Lion Air has ambitions to challenge Air Asia in the region, and I flew them without incident back in 2005, but I am steering well clear of them going forward. You can check out their website, if it is actually working.

Borneo 010

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  • Rebekah Rutledge

    I had a flight on Merpati which they cancelled and rescheduled for the next day. The email said I could cancel with no penalty. I called to cancel, was told that to cancel the return it would cost (I don’t remember how much). Of course this makes no sense. If I cancel the outbound, I also need to cancel the return. They said that they would email to confirm the cancellation and refund. After not receiving an email, I called several more times and sent a couple of emails. After about three days, I contacted Chase. After almost four months Chase agreed that I was entitled to a refund. I was skittish before, but certainly am more skittish now.

  • @Rebekah Rutledge – yikes!

  • Michael

    Wow, love to hear why you had a bad experience in Indonesia. I was an exchange student there many years ago. It was a transformative experience and I fell in love with the people and the landscape. Went back 5 years ago and love it even more.

  • @Michael – I am trying to take a new look, most of all I felt like I couldn’t take a step down a street without getting hassled by a pedicab driver or someone, add my worst food poisoning the first day from those restaurants that cook in the morning and let food sit all day, and other things that made me just want that trip to be over. This nonsense with Lion Air is how I felt the whole time.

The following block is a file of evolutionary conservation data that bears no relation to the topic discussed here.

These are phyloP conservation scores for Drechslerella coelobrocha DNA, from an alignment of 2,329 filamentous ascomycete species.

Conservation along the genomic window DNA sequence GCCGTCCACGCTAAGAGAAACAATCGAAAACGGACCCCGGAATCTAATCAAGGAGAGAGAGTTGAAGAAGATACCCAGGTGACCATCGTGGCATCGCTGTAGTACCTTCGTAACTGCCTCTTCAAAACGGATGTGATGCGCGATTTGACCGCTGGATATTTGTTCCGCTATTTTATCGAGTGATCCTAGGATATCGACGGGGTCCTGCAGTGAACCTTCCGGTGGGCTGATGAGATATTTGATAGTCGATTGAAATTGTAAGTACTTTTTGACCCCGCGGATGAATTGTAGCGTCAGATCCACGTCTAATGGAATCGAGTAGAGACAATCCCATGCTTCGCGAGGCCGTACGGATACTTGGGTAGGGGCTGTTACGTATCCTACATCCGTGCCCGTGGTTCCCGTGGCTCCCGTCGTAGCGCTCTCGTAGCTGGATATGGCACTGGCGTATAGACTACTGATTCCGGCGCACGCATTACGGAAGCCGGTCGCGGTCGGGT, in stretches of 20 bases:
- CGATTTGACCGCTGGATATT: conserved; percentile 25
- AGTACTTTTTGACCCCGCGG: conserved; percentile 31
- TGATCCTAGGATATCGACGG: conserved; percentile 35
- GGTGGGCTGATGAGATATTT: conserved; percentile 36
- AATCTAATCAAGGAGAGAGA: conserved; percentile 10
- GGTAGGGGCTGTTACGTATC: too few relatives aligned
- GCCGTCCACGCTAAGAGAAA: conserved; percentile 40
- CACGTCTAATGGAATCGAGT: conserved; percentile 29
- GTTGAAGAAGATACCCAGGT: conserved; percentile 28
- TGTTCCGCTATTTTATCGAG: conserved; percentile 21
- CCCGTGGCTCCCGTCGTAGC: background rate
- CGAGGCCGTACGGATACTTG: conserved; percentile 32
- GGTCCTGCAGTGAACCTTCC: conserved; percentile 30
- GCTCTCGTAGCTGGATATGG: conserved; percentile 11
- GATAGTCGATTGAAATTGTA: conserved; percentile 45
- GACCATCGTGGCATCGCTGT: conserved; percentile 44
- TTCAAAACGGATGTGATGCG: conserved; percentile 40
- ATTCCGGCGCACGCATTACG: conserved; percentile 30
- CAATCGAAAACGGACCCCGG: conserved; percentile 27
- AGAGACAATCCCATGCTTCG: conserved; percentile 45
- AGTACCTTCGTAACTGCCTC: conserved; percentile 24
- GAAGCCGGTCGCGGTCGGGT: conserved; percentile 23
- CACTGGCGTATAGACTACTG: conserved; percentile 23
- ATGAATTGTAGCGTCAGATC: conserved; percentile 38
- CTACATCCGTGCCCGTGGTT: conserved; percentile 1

• Tom

    I found Sriwijaya to be incredibly pleasant. Simple, but warm service onboard, and I felt safe. Of the Indonesia carriers I’ve flown (Lion, Air Asia, Trigana, Merpati…the last of which I would never fly again) I preferred them to all but Garuda. Also, when dealing with Indonesian carriers, I’ve found that it’s better to use a local travel agency, preferably associated with a 5-star hotel in Jakarta or Bali, and pay their service fees. Indonesian airlines are so often problematic with scheduling that, for me, it’s worth the extra cash to let someone else deal with the hassles.

    Also, I know you’ve checked Kalimantan off your list, but I highly recommend Pangkalan Bun, for the chance to visit orangutans in the rainforest. It’s a wonderful two-night adventure upriver on a funky houseboat. And, spending time with those amazing, endangered creatures stays in the soul forever.

  • @Tom – thanks for the tip on the agencies. It looks like my only chance of getting money back on the Lion Air is that I used tiket.com to book. Glad that Sriwijaya is the pick of the group, so to speak. I am curious your experience with Air Asia in Indonesia. I have flown them elsewhere and really liked them, but I see they do operate as country subsidiaries. If I can every swing a business trip to KL, I want to do a quick hop over to one of the Sumatran cities. I do not know enough about Indonesia to understand what travel is such a basket case compared to its neighbors.

    I wish I could get to Pangkalan Bun however not feasible for my tight schedule. The airlines serving Iskandar seem even a tier below, Kal and Trigana. I have to not get greedy, which I usually do, and focus on the main goal this time of seeing East Timor.